Tuesday, June 17, 2003

Dinesh D'Souza Does it Again

I don't know how many of you are familiar with Dinesh D'Souza, the Indian-American writer who became kind of famous as a Ronald Reagan Appointee for his very conservative views, and now at Stanford's Hoover Institution. He is author of a few books including, "Illiberal Education," a study-somewhat flawed in my opinion-of affirmitive action, and the more recent, "What So Great About America." It wasn't so much everything about Illiberal Education that I didn't like, in fact some of D'Souza's points were quite valid. The only thing I quuestion about the book, and this recent piece in the Washington Times is that the facts he uses to support his argument are shady at best. I think he takes quotes and facts out of context, and if you checked some of the sources he used for his book, you too would question thhe accuracy of his scholarship. I think everyone should check out Illiberal Education, as it definitely does raise some brows, but I remain skeptical.

In this latest piece entiteld How the West Grew Rich, D'souza is discussing colonialism, slavery, and reparations.

The unique Western attitude is captured in Abraham Lincoln's remark, "As I would not be a slave, so I would not be a master." Lincoln understandably didn't want to be a slave, but interestingly, he didn't want to be a master either. He rejected slavery altogether, and he was willing to expend a good deal of treasure and ultimately a great deal of blood to destroy the institution. During the Civil War, hundreds of thousands of white men died to bring freedom to African Americans — a group that was not in a position to secure freedom for itself. Considering these undisputed facts, how should we think about the issue of reparations? My own view of the subject was rather tersely expressed by Muhammad Ali. After defeating George Foreman for the heavyweight title in Zaire, Muhammad Ali returned to the United States where he was asked by a reporter, "Champ, what did you think of Africa?" Ali replied, "Thank God my granddaddy got on that boat." Ali's point was that although the institution of slavery was oppressive for the slaves, paradoxically it benefited their descendants because slavery was the transmission belt that brought African-Americans into the orbit of Western freedom. And the same is true of colonialism: against the intentions of the European powers, who came mainly to conquer and rule, colonialism proved to be the mechanism by which Western ideas like democracy, self-determination, and unalienable human rights came to the peoples of Asia, Africa, and South America.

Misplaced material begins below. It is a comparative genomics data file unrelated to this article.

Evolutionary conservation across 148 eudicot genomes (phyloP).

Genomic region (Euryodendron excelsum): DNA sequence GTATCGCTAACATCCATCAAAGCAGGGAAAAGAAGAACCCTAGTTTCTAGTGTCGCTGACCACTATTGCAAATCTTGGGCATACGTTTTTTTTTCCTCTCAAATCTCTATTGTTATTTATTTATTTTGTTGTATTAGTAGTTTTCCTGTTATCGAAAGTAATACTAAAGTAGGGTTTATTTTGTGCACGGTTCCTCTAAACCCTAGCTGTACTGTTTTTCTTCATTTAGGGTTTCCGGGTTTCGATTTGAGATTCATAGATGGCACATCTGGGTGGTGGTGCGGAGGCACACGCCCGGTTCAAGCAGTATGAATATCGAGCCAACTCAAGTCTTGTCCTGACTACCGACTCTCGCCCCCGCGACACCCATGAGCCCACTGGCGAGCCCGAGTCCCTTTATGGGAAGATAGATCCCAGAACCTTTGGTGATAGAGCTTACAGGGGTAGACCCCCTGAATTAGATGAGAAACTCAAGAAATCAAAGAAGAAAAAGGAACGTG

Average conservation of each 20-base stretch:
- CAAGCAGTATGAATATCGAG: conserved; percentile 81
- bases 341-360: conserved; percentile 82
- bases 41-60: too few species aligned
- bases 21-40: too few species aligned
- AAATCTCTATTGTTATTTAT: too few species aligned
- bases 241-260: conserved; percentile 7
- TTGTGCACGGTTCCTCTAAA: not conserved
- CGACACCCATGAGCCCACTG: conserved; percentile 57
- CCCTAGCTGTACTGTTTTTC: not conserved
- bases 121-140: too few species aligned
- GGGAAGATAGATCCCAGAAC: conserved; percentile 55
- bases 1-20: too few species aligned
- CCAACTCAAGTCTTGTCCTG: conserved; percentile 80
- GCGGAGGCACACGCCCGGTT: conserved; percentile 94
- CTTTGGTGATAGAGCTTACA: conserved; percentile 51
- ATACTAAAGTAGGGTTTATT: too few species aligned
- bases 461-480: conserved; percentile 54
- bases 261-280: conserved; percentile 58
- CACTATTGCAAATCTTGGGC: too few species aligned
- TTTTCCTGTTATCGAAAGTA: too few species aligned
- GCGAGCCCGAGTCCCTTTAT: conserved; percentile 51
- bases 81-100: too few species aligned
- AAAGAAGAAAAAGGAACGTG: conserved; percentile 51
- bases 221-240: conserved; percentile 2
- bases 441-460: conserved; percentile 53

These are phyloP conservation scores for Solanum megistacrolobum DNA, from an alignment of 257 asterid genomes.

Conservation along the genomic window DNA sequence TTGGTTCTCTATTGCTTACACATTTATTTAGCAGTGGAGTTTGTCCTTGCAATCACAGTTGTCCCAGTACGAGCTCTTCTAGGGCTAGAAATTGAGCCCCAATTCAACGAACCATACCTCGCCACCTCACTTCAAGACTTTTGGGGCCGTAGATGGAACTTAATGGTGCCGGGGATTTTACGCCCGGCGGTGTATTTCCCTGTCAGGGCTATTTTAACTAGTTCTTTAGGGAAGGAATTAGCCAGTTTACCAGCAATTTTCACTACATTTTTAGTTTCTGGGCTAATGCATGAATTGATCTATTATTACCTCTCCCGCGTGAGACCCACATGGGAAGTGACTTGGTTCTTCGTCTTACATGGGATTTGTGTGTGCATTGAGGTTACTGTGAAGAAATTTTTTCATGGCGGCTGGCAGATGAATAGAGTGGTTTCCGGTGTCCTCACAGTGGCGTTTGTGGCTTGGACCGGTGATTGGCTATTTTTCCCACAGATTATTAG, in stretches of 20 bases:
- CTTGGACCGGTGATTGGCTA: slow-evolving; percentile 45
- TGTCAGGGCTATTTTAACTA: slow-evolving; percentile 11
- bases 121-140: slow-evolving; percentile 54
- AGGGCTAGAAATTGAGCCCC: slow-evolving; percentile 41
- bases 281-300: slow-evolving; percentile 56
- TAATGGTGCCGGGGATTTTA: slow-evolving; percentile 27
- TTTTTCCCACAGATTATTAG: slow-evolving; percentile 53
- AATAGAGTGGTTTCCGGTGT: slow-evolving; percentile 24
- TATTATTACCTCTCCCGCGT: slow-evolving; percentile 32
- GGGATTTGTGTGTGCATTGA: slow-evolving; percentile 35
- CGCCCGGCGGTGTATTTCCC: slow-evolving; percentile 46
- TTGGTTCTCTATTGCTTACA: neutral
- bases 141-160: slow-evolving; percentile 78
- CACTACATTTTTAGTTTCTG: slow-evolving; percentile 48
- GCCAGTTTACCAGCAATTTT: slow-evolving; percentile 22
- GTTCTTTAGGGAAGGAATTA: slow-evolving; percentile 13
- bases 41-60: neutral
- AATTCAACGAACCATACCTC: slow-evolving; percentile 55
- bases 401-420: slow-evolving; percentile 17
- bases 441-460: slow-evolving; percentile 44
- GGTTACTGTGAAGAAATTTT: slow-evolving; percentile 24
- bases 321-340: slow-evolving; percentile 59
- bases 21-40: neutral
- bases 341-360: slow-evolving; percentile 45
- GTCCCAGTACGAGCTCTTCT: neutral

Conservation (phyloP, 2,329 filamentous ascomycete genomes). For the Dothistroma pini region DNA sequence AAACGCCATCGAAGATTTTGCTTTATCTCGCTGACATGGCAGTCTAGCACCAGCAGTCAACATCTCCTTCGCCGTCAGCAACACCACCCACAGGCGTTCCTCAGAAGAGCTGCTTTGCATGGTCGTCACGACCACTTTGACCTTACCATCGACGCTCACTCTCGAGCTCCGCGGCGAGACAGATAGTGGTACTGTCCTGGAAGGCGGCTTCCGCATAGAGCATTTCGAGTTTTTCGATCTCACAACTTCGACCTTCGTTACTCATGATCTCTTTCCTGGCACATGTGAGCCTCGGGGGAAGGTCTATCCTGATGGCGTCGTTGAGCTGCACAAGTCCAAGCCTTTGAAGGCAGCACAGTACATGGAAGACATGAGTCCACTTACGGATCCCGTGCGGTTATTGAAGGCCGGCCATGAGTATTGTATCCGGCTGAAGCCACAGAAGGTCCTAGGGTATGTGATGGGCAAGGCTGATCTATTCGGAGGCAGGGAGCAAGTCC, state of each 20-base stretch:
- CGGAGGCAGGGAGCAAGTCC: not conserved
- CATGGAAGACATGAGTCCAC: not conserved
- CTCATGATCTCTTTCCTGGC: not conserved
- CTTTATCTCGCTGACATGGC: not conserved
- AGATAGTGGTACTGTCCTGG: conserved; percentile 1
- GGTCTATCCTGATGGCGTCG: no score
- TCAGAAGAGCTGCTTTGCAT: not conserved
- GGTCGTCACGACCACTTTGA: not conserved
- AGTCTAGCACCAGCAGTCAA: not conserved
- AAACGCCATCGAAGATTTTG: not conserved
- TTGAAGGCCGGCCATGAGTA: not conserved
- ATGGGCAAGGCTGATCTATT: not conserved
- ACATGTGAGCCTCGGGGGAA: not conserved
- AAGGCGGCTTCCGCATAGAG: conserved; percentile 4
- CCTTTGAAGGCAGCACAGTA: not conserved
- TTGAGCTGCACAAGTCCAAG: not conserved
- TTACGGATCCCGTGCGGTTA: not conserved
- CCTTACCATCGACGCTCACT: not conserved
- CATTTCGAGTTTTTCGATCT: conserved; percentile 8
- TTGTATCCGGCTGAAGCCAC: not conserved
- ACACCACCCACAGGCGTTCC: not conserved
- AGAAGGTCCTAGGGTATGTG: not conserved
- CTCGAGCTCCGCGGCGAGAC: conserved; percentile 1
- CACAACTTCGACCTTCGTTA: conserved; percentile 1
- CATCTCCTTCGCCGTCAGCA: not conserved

I question if Ali gave his answer serious thought. He uses a snippet that Mohammed Ali said after defeating George Foreman in Africa to defend his position that slavery wasn't all bad and I wonder if one asked Mr. Ali if he thought slavery was good for him, his family, and the majority of African Americans, what his answer would be? I highly doubt Ali, or a majority of African Americans would say that slavery was good for their people. If slavery did not exist, first, I highly doubt the United States would be as well of as it is, since the much of the so called "old money" was made on the backs of free, or very cheap labor. Also, didn't Ali refuse to go to Vietnam by saying that no "Vietnamese ever called me nigger"?

This is just one criticism of D'Souza's so-called "undisputable facts and truths." Curious to see what you guys think of his article


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